Going too far with S44
Finally, the Prayut Chan-o-cha government has decided to resort to the powerful Section 44 of the interim charter to settle the issue of Sor Por Kor land being used for business activities beyond agriculture, including petroleum, renewable energy and mining.
The invocation of the special law is not a surprise but to add mining and petroleum as eligible activities has raised quite a few eyebrows.
The Sor Por Kor land conflict made headlines earlier this year when locals in Chaiyaphum province lodged complaints with the Administrative Court against wind farm operators, which they said were not eligible users of the land as set out under the land reform law. The court then handed down a verdict in favour of the villagers.
The topic triggered widespread debate. The Agricultural Land Reform Office (Alro) subsequently urged Gen Prayut, who is also head of the National Council for Peace and Order, to invoke the draconian law that would overrule its own legislation. It said easing legal safeguards allowing for the change of land users would help accelerate economic development.
"If we need a fast-track to push forward all major investments to support the Thai economy, Section 44 would be the answer," Sompong Inthong, secretary-general of Alro, said earlier. He was the one who pushed hard for the special law.
In a bid to justify the S44 invocation, the Agriculture and Cooperatives Ministry said the three business activities which are to benefit from Section 44 apply to only 3,695 rai of Sor Por Kor land, or about 0.09% of the 41 million rai nationwide. In other words, the ministry and Alro want to make us believe that the impact is minimal.
The government also insisted it would focus only on land that is not suitable for agricultural use, while other laws, including those governing town planning and the environment, will not be bypassed.
But that does not mean there should be no concern.
While details about the land plots are few and far between, including whether they are vacant or being occupied by residents, the Chaiyaphum case (among others) has seen conflicts arise between locals and petroleum companies like PTTEP.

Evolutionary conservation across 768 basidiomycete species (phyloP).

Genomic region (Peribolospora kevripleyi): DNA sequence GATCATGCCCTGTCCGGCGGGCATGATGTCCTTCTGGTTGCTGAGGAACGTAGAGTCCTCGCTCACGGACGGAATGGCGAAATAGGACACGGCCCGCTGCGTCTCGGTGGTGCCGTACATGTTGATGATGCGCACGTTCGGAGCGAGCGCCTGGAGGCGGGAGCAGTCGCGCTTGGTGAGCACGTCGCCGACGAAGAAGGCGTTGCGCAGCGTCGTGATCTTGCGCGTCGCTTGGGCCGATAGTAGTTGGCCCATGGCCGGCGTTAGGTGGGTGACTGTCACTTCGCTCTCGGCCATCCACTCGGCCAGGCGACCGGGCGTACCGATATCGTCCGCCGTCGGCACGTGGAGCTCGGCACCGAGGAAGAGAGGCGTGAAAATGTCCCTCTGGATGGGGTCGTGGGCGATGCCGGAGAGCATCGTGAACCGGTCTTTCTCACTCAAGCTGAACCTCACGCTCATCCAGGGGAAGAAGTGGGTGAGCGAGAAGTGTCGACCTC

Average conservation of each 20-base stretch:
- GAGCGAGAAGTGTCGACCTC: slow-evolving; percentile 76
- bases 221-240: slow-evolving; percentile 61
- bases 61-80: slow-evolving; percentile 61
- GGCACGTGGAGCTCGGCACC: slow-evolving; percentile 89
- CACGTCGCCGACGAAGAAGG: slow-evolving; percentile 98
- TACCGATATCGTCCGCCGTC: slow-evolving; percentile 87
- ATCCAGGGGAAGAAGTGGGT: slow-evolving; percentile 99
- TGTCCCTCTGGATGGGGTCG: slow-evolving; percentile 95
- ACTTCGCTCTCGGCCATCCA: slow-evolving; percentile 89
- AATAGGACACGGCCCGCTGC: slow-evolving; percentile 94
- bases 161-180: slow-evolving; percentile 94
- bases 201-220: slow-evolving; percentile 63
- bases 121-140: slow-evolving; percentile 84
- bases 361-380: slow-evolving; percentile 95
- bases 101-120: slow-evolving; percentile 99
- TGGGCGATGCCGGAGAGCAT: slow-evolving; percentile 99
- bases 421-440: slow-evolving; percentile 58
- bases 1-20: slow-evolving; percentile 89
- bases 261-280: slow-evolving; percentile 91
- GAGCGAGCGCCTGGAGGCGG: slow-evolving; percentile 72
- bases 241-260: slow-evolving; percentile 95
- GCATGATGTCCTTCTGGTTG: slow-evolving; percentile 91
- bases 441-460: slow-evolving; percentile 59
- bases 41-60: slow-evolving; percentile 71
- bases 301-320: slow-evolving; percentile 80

It is likely that the change of land use rules will deal a heavy blow to local residents, who are to be stripped of their right to this special land. And it is not out of the question that further land disputes or confrontations between locals and state-backed businesses could take place. There should also be concerns about environmental degradation stemming from such business activities, especially mining and petroleum drilling.
Although the government says that the focus of Section 44 will mainly apply to land that has already been allocated for development in those three industries, the move is likely to result in industrial expansion into land originally slated for farming for the benefit of less privileged groups of people -- the rightful users under the land reform principle.
While the government claims that it cares for the poor and is working hard to narrow the economic gap and eliminate poverty, more often than not it actually does the opposite. The best it has done is offer empty rhetoric. Many of its decisions are highly dubious. The invocation of Section 44 in land reform is a case in point.
In fact, the Prayut government should be aware that by any standards, Section 44 is not legitimate now that the new charter is in place. The use of the special law for contentious issues is not acceptable.
Bangkok Post editorial column
These editorials represent Bangkok Post thoughts about current issues and situations.
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